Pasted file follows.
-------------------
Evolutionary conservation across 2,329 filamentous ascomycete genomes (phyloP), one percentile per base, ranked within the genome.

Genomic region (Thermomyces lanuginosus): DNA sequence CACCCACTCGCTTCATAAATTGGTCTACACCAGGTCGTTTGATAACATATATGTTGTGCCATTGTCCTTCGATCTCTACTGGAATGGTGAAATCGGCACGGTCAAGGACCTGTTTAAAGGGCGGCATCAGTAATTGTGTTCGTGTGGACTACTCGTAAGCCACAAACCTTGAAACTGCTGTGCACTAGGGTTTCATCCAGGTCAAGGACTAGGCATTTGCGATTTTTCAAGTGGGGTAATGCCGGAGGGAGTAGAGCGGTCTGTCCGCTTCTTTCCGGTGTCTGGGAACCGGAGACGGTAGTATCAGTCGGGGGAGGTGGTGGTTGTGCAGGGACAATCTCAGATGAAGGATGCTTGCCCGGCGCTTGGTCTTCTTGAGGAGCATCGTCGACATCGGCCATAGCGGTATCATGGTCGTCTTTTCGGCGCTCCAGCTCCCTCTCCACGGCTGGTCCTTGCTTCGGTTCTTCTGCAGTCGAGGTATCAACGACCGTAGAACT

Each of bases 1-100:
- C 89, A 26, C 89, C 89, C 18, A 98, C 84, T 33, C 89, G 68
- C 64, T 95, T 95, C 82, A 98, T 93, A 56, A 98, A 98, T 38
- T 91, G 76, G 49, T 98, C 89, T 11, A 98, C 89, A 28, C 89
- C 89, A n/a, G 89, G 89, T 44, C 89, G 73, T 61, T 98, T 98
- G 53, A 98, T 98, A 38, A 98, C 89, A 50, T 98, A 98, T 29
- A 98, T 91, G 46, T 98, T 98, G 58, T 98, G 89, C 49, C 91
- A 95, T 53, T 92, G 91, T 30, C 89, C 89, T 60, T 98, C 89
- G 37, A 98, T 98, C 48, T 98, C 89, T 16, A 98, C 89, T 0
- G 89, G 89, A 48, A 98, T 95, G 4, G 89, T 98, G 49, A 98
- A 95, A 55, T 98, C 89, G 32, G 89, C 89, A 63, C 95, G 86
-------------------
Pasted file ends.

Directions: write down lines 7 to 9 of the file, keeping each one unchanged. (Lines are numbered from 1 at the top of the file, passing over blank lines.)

- C 89, A n/a, G 89, G 89, T 44, C 89, G 73, T 61, T 98, T 98
- G 53, A 98, T 98, A 38, A 98, C 89, A 50, T 98, A 98, T 29
- A 98, T 91, G 46, T 98, T 98, G 58, T 98, G 89, C 49, C 91